Review the module resources and overview, then select a popular culture fandom you find interesting. You do not have to be a member of this fandom to review it for this week’s discussion. Analyze the social message that is associated with the fandom.
In your initial post, briefly describe the fandom you selected and address the following:
- Looking through the humanities lens, why does this example attract fans? For instance, what are the underlying themes around beliefs and values expressed by the series?
- How does the fandom represent itself? How do fans recognize fellow members?
- What is the latent (or unintended) social message or commentary that is reflected by this example?
- What are the social implications of this message? Briefly discuss any potential social impact or response to the example.
In response to your peers, provide feedback about the example used and the social message that was provided. Are there other messages being represented?
Make sure you support your responses by referencing the module materials and any other scholarly resources if needed.
The articles in this module provide examples of how to critically analyze popular culture through the lens of the humanities, and how this influences our perceptions. As with the history lens, popular culture helps convey cultural messages at the time, but humanities help us better understand where we are today, and how to apply the past to the present and the present to the future.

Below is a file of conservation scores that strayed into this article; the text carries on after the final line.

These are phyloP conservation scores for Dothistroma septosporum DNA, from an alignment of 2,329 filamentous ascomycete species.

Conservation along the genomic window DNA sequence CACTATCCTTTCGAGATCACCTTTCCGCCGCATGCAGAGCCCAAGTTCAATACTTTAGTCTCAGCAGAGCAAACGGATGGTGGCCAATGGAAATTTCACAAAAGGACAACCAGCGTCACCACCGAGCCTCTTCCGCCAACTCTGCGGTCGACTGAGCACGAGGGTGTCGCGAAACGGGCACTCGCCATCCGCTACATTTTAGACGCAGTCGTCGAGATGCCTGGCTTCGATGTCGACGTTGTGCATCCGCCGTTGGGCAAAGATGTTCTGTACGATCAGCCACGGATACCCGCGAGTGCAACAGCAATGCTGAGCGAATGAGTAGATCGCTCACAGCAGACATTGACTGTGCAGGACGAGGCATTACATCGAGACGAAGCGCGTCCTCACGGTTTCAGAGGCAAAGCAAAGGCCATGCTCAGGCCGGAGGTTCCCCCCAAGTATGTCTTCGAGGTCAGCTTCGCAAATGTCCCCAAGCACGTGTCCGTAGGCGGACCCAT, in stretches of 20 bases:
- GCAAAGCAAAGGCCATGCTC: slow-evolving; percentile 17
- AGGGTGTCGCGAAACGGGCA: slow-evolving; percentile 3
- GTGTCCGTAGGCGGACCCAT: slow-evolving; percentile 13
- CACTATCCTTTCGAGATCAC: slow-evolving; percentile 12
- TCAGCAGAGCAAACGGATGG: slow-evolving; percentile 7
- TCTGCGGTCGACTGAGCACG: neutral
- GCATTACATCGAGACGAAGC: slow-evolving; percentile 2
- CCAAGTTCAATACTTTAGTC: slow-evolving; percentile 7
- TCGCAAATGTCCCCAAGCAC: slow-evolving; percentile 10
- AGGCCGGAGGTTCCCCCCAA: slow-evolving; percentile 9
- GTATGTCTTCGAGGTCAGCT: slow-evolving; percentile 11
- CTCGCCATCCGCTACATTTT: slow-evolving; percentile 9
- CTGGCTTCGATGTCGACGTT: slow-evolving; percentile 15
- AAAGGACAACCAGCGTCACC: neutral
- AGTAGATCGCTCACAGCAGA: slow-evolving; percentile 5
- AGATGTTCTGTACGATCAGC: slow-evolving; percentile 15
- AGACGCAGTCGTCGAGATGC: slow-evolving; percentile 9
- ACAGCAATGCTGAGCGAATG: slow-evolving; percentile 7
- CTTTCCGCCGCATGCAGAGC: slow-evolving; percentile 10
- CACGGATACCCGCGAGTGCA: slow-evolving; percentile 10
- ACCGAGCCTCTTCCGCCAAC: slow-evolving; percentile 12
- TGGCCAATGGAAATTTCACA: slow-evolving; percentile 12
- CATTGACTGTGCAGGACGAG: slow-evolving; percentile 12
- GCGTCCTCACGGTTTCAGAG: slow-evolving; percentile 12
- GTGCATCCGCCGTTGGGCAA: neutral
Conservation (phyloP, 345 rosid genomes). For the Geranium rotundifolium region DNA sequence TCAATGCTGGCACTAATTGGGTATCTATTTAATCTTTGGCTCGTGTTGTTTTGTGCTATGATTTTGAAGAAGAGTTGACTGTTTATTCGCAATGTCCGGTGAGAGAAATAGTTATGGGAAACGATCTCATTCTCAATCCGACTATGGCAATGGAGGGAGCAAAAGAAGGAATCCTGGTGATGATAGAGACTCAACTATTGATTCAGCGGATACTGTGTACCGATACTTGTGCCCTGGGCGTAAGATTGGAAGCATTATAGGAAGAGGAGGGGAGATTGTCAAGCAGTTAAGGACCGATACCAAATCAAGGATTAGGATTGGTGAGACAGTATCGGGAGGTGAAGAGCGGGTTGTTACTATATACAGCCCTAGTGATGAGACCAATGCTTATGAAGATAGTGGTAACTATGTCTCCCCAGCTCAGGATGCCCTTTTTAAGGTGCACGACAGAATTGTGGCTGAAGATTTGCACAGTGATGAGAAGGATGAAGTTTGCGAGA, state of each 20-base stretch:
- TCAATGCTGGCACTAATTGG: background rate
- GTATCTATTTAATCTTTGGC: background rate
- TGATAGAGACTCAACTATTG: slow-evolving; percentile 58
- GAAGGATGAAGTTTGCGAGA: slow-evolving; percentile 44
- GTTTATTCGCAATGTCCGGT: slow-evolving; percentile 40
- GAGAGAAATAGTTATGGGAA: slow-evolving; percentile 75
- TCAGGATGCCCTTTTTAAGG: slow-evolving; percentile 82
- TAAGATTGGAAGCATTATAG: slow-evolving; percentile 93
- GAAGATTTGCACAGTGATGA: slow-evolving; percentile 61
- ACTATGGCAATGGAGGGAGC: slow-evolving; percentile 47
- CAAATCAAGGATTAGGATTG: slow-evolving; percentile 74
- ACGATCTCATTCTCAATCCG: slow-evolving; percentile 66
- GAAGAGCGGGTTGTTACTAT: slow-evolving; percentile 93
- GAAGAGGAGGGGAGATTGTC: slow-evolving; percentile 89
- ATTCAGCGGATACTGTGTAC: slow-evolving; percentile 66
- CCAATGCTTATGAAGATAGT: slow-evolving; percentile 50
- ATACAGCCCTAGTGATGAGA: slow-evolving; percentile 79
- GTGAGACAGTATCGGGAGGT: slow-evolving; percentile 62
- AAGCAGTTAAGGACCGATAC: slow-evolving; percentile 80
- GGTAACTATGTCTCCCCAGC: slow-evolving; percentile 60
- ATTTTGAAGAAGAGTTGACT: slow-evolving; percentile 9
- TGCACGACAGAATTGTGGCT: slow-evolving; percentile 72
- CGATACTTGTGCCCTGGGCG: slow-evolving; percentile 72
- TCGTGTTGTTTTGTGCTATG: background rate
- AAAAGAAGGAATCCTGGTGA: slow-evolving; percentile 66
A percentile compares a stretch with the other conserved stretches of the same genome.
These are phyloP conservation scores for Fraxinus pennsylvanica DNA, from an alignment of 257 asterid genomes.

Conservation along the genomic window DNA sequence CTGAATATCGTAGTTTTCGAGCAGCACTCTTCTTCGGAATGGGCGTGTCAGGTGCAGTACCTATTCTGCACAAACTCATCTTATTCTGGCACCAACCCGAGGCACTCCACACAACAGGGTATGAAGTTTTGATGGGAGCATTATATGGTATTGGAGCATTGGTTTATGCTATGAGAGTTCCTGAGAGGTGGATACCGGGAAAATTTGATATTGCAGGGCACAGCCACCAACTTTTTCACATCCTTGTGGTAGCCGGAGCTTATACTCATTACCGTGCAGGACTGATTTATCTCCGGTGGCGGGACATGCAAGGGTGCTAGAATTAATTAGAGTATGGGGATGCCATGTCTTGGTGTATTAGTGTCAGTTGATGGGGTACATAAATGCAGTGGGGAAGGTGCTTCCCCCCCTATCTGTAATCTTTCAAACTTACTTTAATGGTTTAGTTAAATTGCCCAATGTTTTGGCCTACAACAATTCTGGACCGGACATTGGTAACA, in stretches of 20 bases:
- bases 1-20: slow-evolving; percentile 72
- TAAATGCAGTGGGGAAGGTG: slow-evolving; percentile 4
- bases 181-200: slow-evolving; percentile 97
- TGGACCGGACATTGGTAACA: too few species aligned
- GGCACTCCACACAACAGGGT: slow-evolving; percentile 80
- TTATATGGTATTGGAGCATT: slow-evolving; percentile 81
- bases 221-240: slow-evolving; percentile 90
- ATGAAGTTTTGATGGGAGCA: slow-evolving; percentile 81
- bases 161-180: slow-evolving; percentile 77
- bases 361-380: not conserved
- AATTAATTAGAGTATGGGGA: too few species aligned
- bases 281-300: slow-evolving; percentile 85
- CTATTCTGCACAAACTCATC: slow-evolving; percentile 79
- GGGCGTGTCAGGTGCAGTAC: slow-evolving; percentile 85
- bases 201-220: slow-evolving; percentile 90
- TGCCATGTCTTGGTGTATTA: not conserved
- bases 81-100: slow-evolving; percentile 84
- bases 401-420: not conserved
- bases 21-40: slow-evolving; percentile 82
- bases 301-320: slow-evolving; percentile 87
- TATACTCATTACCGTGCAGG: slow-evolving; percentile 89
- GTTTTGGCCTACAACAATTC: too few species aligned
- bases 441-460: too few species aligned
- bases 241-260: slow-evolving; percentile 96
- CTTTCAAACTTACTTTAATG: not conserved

Reply 1: Shasta Wofford
The fandom topic that I have chosen to analyze would be “The Good Doctor”. This fandom pushes the boundaries regarding individuals who suffer with mental health disabilities who are able to function, work, and overcome societal challenges of what is considered to be normal human behavior. Individuals who suffer from autism spectrum disorders (ASD) find it difficult to interact and communicate with others, often making it hard for them to obtain employment and establish meaningful relationships. The series creates a platform that allows normalcy to be brought to character Shaun Murphy, who suffers from autism and savant disorder.